Guide to personal budgets
Step 2 - We work out how much your support will cost - personal budget
If you need long term support after the reablement period and you meet the eligibility criteria, you will complete the supported self assessment questionnaire with one of our social care assessors.
We do the sums based on the questionnaire and tell you how much your support will cost and how much, if anything, we will contribute towards it. This is your estimated personal budget. You will be asked to complete a financial assessment, and we use this to work out if you need to contribute towards your support and tell you how much you have to pay towards your support.
A personal budget is the amount of money, following an assessment, which the council thinks is needed to help to live independently and safely at home. If you are eligible for support we will tell you the amount of money that we think will meet the cost of meeting your assessed needs.
We arrive at this figure after you have filled in the support self assessment questionnaire with us. This includes some questions about you and your situation, which we call as assessment. This helps us to identify what your needs are. If you are eligible for support from the council we will then work out a potential budget that you can spent to meet your needs.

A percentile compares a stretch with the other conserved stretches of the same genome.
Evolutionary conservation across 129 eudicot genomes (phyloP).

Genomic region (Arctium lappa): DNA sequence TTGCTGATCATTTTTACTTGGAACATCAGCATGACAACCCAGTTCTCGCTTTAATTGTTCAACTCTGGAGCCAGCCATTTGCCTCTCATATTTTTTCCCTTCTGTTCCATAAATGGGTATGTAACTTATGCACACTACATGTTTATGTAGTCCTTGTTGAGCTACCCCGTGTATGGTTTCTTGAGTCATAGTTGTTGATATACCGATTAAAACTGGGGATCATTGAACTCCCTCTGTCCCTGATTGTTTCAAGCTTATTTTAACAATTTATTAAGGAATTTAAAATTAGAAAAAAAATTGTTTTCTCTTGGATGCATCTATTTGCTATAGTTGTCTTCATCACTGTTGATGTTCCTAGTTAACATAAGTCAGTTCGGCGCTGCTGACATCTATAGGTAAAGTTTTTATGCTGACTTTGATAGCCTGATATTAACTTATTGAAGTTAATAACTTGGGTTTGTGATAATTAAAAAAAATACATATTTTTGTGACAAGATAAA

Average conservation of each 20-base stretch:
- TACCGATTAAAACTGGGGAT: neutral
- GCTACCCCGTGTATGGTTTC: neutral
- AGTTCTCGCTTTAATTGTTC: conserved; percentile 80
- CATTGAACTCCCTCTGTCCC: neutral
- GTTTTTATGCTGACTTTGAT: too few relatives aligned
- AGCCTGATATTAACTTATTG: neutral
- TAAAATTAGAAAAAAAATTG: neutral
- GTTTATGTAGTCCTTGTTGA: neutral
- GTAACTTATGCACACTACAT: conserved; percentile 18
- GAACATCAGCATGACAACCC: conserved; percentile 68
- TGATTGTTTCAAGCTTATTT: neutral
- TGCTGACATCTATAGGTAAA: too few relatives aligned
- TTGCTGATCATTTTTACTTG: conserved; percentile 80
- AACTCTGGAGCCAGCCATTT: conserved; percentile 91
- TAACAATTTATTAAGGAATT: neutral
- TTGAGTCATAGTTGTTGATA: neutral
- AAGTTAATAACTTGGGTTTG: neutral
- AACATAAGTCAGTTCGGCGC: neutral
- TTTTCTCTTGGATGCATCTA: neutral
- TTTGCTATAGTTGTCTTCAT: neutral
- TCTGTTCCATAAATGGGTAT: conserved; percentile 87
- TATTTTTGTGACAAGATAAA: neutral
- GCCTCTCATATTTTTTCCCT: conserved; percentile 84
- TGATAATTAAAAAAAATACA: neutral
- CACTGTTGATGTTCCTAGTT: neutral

A personal budget puts you in control of the support you receive, and gives you flexibility about when you receive support, and choice about who provides support for you. You can spend your personal budget in almost any way you choose, as long as it helps to meet the support needs and outcomes identified by you and your assessing officer.
We will also arrange for a financial assessment to see if you need to make a contribution towards the cost of support. Depending on your income, savings and assets, such as your home, you may have to make a contribution to the cost of your support.
You can choose to manage your personal budget in a number of ways:
- take the whole personal budget as a direct payment so you can organise the support yourself or by someone else on your behalf
- ask the council to arrange the care and support on your behalf and to pay for it directly
- have a combination of both - take part of the personal budget as a direct payment and ask the council to manage the rest for you.
For example you can choose to employ your own personal assistant through direct payments, but have the council arrange and pay for other services on your behalf.
Taking your personal budget as a direct payment means that you have far more control over how the money is spent. It means that you can have flexibility, choice and more control over the support you need to help you do things that are important to you.
We want to support unpaid carers as well, so we are introducing personal budgets for carers.